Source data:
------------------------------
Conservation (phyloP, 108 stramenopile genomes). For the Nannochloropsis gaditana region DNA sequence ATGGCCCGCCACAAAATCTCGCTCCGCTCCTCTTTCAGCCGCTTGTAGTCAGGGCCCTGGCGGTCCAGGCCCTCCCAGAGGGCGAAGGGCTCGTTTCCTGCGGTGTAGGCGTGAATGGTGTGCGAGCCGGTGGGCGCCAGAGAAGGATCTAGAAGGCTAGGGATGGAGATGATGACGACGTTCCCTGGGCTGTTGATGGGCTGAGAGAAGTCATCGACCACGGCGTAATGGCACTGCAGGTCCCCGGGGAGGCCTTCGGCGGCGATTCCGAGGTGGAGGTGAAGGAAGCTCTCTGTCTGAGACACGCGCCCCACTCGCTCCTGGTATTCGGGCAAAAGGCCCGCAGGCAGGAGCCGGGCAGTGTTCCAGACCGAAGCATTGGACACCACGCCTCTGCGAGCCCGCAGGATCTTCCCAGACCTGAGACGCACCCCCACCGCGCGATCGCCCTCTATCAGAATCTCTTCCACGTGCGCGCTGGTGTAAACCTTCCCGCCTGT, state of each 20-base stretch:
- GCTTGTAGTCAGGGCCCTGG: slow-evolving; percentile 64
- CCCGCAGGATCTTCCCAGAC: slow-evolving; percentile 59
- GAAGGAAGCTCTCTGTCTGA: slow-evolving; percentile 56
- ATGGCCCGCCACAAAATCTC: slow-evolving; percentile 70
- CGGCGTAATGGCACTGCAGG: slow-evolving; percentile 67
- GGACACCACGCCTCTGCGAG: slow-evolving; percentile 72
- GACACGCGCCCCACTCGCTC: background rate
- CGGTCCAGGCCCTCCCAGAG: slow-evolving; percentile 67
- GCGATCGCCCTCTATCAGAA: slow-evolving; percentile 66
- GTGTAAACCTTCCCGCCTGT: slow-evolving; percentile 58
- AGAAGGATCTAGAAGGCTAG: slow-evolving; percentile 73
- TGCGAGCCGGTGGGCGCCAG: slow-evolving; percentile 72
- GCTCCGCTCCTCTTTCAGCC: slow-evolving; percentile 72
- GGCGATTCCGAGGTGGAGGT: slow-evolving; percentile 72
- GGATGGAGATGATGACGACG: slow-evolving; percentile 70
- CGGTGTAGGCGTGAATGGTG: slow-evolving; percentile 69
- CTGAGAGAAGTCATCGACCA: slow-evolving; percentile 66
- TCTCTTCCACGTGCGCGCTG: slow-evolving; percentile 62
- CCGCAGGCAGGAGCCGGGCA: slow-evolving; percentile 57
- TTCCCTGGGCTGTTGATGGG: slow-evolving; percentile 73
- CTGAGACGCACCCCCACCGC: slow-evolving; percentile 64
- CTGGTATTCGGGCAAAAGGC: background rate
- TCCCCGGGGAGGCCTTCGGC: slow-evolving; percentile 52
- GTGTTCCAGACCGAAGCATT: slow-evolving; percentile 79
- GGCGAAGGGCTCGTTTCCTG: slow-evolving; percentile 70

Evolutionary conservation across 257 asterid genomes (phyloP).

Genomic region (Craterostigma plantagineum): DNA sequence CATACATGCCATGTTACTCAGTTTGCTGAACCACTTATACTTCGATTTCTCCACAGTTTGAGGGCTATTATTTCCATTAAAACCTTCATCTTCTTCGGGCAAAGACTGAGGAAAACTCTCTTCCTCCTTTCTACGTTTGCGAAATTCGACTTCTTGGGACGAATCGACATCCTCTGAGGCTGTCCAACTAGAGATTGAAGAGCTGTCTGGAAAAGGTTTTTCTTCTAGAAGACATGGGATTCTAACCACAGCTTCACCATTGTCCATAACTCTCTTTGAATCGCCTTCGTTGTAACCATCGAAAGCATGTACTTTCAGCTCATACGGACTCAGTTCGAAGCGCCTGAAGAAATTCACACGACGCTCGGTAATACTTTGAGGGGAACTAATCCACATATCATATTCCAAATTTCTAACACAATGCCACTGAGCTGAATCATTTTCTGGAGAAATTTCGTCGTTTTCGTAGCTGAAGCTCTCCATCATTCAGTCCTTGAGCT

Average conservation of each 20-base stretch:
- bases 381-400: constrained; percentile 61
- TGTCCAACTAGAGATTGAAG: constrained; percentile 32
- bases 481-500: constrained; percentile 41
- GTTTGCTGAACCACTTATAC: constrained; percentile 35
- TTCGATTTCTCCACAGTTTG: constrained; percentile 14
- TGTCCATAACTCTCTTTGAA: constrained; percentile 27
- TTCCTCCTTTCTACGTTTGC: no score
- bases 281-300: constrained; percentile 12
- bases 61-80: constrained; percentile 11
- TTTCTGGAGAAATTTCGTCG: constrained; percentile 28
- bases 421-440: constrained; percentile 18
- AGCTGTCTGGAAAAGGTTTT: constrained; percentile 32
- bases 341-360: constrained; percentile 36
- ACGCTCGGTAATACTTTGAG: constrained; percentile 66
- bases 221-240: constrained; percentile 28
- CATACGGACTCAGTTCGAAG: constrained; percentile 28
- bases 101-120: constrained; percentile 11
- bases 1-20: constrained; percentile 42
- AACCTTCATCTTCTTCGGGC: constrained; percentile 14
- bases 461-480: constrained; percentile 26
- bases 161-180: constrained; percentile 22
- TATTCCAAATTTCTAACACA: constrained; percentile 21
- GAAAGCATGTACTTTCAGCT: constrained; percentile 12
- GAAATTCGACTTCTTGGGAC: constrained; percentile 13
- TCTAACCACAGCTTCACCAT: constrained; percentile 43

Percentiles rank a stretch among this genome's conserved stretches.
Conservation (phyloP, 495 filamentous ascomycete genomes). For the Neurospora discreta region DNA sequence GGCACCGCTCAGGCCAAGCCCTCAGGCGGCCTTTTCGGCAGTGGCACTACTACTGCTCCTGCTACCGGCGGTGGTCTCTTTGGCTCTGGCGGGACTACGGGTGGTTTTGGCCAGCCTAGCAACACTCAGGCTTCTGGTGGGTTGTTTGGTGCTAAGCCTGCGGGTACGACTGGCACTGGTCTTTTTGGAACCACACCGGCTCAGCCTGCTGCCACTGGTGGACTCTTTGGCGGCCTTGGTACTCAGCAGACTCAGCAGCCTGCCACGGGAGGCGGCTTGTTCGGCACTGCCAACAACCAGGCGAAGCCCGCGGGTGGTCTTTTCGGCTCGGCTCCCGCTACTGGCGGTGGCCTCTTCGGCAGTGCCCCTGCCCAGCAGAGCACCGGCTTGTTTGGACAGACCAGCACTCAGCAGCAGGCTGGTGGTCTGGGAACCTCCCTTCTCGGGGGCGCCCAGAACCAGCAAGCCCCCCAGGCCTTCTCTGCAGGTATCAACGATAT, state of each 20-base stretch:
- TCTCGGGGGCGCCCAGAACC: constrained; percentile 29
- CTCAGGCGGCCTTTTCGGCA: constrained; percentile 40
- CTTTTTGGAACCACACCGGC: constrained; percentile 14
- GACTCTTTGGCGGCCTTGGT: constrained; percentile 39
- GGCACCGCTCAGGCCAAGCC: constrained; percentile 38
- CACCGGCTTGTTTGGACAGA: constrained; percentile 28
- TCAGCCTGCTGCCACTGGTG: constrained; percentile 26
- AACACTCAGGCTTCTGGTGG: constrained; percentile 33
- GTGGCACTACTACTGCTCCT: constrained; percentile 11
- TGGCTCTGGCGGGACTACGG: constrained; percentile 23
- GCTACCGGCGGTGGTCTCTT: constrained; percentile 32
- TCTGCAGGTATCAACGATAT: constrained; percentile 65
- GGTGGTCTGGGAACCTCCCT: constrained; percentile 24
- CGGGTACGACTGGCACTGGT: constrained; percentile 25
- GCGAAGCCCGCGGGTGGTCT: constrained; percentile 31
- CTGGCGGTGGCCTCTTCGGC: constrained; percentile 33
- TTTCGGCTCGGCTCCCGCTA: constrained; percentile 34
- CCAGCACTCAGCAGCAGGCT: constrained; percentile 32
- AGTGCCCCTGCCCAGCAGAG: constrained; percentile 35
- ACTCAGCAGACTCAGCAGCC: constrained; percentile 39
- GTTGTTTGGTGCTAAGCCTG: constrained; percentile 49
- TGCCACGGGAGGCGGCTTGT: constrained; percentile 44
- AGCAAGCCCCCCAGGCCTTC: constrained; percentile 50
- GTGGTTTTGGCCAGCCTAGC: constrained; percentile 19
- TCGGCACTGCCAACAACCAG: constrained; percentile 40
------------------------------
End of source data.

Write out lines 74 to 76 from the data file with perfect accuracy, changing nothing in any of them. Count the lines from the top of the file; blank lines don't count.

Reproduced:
- CCAGCACTCAGCAGCAGGCT: constrained; percentile 32
- AGTGCCCCTGCCCAGCAGAG: constrained; percentile 35
- ACTCAGCAGACTCAGCAGCC: constrained; percentile 39